Incorporating your scientific research into your teaching isn’t necessarily a question of waiting for the stars to align until you’re offered the opportunity to teach an upper-level class in your exact area of research with only 6 enrolled students. Instead, you may very well have the potential to pull the stars into alignment yourself, designing labs that draw on the science that excites you the most, and connecting that passion to diverse sub-disciplines within physiology and biology.

 

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Kat Bartlow received her Ph.D. in Neurobiology from the University of Pittsburgh. Currently, she is an assistant professor in the Biology department at Lycoming College, in Williamsport, PA. Her current courses include Human Anatomy for majors and non-majors, Neurobiology, and Developmental Biology; she’s looking forward to developing an upper-level neurophysiology course so she can rejoin the world of physiology education. Her research focuses on dopaminergic neuronal development and neurotransmission within the dorsal striatum. She is also interested in using undergraduate-led physiology and neuroscience outreach as a teaching tool.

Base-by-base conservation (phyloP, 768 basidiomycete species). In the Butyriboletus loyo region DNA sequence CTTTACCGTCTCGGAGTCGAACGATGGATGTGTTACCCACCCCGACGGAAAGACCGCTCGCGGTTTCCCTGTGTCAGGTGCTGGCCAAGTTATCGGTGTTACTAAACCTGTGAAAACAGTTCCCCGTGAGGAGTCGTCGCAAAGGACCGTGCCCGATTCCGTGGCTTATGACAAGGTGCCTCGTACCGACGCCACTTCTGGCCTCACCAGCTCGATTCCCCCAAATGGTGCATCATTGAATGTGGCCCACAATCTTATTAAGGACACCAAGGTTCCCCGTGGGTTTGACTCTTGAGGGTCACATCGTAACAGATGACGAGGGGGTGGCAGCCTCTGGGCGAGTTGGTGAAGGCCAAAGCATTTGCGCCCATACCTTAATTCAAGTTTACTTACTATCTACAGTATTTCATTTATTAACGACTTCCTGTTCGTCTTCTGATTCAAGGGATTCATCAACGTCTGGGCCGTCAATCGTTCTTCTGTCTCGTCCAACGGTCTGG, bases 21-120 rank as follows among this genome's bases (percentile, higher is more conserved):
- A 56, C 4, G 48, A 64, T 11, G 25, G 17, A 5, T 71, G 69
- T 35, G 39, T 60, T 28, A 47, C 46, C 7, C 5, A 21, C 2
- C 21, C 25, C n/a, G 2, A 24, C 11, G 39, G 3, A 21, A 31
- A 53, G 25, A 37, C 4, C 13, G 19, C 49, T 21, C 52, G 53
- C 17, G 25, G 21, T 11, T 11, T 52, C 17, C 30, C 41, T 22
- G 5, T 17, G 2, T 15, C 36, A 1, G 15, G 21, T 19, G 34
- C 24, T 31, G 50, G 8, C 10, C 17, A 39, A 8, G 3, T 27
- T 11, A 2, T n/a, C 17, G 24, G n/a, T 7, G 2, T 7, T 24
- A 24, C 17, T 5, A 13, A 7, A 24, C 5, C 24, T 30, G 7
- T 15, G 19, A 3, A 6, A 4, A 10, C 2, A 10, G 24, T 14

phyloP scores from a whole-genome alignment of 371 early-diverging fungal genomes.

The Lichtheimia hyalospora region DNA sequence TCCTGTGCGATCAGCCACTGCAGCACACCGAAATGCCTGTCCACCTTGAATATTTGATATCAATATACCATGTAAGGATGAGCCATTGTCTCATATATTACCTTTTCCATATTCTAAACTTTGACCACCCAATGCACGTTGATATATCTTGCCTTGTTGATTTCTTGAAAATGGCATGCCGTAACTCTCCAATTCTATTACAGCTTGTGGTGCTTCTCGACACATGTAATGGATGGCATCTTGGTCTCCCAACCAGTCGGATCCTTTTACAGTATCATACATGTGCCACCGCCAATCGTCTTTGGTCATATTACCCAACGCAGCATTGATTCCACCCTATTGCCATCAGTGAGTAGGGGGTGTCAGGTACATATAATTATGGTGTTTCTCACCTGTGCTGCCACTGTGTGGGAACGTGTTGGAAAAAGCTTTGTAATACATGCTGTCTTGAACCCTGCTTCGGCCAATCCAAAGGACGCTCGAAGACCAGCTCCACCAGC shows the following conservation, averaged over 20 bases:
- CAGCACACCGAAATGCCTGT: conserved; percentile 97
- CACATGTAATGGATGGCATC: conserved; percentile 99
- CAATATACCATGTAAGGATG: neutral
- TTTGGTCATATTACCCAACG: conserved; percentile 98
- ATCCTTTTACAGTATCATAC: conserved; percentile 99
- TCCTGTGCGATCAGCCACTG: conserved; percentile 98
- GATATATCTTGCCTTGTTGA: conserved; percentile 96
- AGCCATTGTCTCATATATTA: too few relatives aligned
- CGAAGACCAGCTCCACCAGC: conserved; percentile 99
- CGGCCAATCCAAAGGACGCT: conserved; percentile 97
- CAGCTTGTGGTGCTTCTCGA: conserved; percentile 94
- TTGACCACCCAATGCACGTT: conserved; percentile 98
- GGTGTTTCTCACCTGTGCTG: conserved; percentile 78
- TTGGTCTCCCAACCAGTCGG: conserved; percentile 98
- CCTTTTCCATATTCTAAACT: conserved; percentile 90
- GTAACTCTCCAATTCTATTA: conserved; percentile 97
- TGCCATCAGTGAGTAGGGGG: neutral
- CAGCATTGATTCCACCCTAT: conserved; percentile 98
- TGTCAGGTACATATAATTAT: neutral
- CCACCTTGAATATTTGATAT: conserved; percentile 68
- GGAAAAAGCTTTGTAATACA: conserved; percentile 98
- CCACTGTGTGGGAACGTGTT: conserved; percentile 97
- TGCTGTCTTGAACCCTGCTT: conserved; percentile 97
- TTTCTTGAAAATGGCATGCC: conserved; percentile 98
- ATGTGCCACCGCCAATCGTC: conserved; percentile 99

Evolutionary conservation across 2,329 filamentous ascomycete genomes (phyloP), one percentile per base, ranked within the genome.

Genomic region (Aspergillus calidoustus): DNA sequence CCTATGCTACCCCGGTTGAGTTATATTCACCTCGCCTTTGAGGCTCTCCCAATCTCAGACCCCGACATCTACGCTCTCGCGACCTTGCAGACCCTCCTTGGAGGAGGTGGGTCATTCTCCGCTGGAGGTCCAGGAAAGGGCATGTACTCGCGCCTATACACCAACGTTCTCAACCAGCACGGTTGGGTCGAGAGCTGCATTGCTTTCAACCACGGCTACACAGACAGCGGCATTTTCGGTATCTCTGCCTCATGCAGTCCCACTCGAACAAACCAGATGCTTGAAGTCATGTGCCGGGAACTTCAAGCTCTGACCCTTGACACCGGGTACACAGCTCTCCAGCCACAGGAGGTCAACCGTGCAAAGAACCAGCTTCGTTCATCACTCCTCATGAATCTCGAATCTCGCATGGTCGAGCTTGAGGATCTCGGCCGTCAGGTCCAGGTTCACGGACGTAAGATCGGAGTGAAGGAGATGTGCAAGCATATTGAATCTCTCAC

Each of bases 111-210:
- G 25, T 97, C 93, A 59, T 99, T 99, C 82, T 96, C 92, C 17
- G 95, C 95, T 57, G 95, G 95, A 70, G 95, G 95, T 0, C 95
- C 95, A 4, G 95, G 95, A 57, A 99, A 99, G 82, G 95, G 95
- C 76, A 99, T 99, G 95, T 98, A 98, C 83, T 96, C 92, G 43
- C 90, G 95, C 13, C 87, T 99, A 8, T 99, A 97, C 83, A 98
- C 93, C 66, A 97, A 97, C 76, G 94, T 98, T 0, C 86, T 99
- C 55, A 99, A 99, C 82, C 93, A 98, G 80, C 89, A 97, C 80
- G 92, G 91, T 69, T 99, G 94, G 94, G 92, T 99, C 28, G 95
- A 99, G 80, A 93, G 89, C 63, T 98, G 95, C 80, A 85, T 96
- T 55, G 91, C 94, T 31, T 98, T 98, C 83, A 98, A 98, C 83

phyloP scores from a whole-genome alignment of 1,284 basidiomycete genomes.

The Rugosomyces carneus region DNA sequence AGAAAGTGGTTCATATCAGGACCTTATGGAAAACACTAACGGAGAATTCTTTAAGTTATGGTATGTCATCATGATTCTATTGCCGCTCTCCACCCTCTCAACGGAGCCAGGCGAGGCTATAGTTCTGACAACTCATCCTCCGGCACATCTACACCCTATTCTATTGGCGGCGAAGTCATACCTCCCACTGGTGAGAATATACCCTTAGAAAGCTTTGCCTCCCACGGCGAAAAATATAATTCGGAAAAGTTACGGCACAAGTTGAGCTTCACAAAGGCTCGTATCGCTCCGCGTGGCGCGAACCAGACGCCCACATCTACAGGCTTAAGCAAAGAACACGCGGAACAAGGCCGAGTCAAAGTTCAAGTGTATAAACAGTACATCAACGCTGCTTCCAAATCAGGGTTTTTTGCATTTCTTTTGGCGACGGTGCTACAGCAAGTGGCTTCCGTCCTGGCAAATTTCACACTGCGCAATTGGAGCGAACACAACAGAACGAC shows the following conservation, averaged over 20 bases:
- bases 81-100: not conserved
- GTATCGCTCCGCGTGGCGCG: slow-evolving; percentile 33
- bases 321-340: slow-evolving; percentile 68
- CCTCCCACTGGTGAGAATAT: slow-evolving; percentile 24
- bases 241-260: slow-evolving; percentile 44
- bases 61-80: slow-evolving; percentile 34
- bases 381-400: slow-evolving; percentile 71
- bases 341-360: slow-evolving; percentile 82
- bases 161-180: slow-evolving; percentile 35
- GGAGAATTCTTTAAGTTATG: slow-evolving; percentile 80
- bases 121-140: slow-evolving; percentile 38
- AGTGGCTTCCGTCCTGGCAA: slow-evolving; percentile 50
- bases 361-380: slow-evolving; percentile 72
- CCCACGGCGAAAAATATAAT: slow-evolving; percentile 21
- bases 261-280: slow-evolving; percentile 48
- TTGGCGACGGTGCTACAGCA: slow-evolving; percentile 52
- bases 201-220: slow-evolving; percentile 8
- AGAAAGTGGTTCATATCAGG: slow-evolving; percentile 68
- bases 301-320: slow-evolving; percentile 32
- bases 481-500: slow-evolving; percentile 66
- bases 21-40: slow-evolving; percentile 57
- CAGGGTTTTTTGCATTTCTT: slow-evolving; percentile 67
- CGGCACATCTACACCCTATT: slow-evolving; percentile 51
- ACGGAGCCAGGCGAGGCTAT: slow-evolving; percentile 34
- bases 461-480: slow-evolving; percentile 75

Is “Learning by Osmosis” Real?

Beginning this academic year, the University of South Dakota Honors Program has sponsored a series of FLASH lectures.  This series brings professors from multiple disciplines to deliver “lectures” lasting approximately one to four minutes in a high-traffic area in the student center during the noon hour.  Ideally the lecture topics have some novelty or a unique perspective, may be related to a current event or issue, and may be a little controversial or thought-provoking – something that could get people talking.  Previous FLASH Lectures are available on the Honors Program YouTube channel:  https://www.youtube.com/channel/UCPL35FYgXTUUDiI_Yy6FgLQ